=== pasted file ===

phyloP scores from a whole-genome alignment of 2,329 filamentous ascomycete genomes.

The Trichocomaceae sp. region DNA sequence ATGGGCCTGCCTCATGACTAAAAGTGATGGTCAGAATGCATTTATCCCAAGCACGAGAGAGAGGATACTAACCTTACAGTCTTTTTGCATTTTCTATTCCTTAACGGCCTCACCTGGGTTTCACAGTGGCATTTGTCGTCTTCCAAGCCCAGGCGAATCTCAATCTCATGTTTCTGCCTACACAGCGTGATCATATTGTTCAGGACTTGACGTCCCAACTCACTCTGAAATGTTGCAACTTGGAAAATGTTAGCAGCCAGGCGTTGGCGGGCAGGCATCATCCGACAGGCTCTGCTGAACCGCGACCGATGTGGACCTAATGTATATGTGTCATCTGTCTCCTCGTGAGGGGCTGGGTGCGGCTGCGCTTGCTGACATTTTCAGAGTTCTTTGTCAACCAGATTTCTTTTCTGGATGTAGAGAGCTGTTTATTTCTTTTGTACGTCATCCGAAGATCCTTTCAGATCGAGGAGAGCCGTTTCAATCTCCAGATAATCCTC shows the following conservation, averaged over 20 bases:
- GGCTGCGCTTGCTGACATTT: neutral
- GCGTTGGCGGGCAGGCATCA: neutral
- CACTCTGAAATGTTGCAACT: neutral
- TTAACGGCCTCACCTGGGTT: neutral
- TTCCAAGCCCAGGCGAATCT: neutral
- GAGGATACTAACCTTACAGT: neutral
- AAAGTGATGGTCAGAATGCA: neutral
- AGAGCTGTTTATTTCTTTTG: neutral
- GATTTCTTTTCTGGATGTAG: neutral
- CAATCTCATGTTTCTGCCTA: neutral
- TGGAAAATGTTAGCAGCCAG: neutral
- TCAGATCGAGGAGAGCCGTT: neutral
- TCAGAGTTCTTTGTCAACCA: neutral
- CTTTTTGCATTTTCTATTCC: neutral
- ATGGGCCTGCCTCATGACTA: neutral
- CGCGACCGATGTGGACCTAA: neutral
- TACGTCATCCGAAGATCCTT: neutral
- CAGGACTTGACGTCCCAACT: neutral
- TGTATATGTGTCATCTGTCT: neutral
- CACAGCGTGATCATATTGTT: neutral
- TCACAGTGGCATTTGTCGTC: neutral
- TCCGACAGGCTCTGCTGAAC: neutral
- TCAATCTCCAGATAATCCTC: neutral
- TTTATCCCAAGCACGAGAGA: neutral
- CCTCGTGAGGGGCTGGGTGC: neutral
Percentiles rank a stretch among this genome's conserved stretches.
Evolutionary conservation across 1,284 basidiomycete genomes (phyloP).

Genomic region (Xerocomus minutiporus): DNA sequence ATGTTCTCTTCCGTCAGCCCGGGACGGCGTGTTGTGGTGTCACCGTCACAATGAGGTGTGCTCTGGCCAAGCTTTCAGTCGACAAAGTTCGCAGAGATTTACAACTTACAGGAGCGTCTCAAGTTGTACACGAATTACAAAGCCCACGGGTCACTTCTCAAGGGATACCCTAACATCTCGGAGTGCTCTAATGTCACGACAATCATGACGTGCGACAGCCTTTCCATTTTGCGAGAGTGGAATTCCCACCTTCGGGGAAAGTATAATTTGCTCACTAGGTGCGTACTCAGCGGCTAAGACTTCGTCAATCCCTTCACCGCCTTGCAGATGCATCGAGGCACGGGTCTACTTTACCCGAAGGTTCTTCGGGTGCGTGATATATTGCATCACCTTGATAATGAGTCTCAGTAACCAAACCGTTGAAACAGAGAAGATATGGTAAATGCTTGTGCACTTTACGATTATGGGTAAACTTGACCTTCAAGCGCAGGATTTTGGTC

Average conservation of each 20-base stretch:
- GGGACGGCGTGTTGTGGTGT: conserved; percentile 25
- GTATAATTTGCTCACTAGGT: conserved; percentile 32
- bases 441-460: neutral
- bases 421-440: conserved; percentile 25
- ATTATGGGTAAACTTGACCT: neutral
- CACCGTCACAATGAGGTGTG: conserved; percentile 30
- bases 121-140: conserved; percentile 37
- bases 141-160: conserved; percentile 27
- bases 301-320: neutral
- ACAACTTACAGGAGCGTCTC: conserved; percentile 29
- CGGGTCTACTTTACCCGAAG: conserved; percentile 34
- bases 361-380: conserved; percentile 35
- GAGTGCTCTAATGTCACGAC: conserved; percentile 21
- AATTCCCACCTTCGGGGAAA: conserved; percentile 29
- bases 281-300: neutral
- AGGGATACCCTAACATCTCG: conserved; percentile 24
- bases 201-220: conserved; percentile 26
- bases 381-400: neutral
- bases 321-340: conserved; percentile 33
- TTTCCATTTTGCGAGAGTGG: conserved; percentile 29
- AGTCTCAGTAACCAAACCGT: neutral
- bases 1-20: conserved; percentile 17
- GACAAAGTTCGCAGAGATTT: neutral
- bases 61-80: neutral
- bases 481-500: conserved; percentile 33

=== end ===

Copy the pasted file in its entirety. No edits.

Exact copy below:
phyloP scores from a whole-genome alignment of 2,329 filamentous ascomycete genomes.

The Trichocomaceae sp. region DNA sequence ATGGGCCTGCCTCATGACTAAAAGTGATGGTCAGAATGCATTTATCCCAAGCACGAGAGAGAGGATACTAACCTTACAGTCTTTTTGCATTTTCTATTCCTTAACGGCCTCACCTGGGTTTCACAGTGGCATTTGTCGTCTTCCAAGCCCAGGCGAATCTCAATCTCATGTTTCTGCCTACACAGCGTGATCATATTGTTCAGGACTTGACGTCCCAACTCACTCTGAAATGTTGCAACTTGGAAAATGTTAGCAGCCAGGCGTTGGCGGGCAGGCATCATCCGACAGGCTCTGCTGAACCGCGACCGATGTGGACCTAATGTATATGTGTCATCTGTCTCCTCGTGAGGGGCTGGGTGCGGCTGCGCTTGCTGACATTTTCAGAGTTCTTTGTCAACCAGATTTCTTTTCTGGATGTAGAGAGCTGTTTATTTCTTTTGTACGTCATCCGAAGATCCTTTCAGATCGAGGAGAGCCGTTTCAATCTCCAGATAATCCTC shows the following conservation, averaged over 20 bases:
- GGCTGCGCTTGCTGACATTT: neutral
- GCGTTGGCGGGCAGGCATCA: neutral
- CACTCTGAAATGTTGCAACT: neutral
- TTAACGGCCTCACCTGGGTT: neutral
- TTCCAAGCCCAGGCGAATCT: neutral
- GAGGATACTAACCTTACAGT: neutral
- AAAGTGATGGTCAGAATGCA: neutral
- AGAGCTGTTTATTTCTTTTG: neutral
- GATTTCTTTTCTGGATGTAG: neutral
- CAATCTCATGTTTCTGCCTA: neutral
- TGGAAAATGTTAGCAGCCAG: neutral
- TCAGATCGAGGAGAGCCGTT: neutral
- TCAGAGTTCTTTGTCAACCA: neutral
- CTTTTTGCATTTTCTATTCC: neutral
- ATGGGCCTGCCTCATGACTA: neutral
- CGCGACCGATGTGGACCTAA: neutral
- TACGTCATCCGAAGATCCTT: neutral
- CAGGACTTGACGTCCCAACT: neutral
- TGTATATGTGTCATCTGTCT: neutral
- CACAGCGTGATCATATTGTT: neutral
- TCACAGTGGCATTTGTCGTC: neutral
- TCCGACAGGCTCTGCTGAAC: neutral
- TCAATCTCCAGATAATCCTC: neutral
- TTTATCCCAAGCACGAGAGA: neutral
- CCTCGTGAGGGGCTGGGTGC: neutral
Percentiles rank a stretch among this genome's conserved stretches.
Evolutionary conservation across 1,284 basidiomycete genomes (phyloP).

Genomic region (Xerocomus minutiporus): DNA sequence ATGTTCTCTTCCGTCAGCCCGGGACGGCGTGTTGTGGTGTCACCGTCACAATGAGGTGTGCTCTGGCCAAGCTTTCAGTCGACAAAGTTCGCAGAGATTTACAACTTACAGGAGCGTCTCAAGTTGTACACGAATTACAAAGCCCACGGGTCACTTCTCAAGGGATACCCTAACATCTCGGAGTGCTCTAATGTCACGACAATCATGACGTGCGACAGCCTTTCCATTTTGCGAGAGTGGAATTCCCACCTTCGGGGAAAGTATAATTTGCTCACTAGGTGCGTACTCAGCGGCTAAGACTTCGTCAATCCCTTCACCGCCTTGCAGATGCATCGAGGCACGGGTCTACTTTACCCGAAGGTTCTTCGGGTGCGTGATATATTGCATCACCTTGATAATGAGTCTCAGTAACCAAACCGTTGAAACAGAGAAGATATGGTAAATGCTTGTGCACTTTACGATTATGGGTAAACTTGACCTTCAAGCGCAGGATTTTGGTC

Average conservation of each 20-base stretch:
- GGGACGGCGTGTTGTGGTGT: conserved; percentile 25
- GTATAATTTGCTCACTAGGT: conserved; percentile 32
- bases 441-460: neutral
- bases 421-440: conserved; percentile 25
- ATTATGGGTAAACTTGACCT: neutral
- CACCGTCACAATGAGGTGTG: conserved; percentile 30
- bases 121-140: conserved; percentile 37
- bases 141-160: conserved; percentile 27
- bases 301-320: neutral
- ACAACTTACAGGAGCGTCTC: conserved; percentile 29
- CGGGTCTACTTTACCCGAAG: conserved; percentile 34
- bases 361-380: conserved; percentile 35
- GAGTGCTCTAATGTCACGAC: conserved; percentile 21
- AATTCCCACCTTCGGGGAAA: conserved; percentile 29
- bases 281-300: neutral
- AGGGATACCCTAACATCTCG: conserved; percentile 24
- bases 201-220: conserved; percentile 26
- bases 381-400: neutral
- bases 321-340: conserved; percentile 33
- TTTCCATTTTGCGAGAGTGG: conserved; percentile 29
- AGTCTCAGTAACCAAACCGT: neutral
- bases 1-20: conserved; percentile 17
- GACAAAGTTCGCAGAGATTT: neutral
- bases 61-80: neutral
- bases 481-500: conserved; percentile 33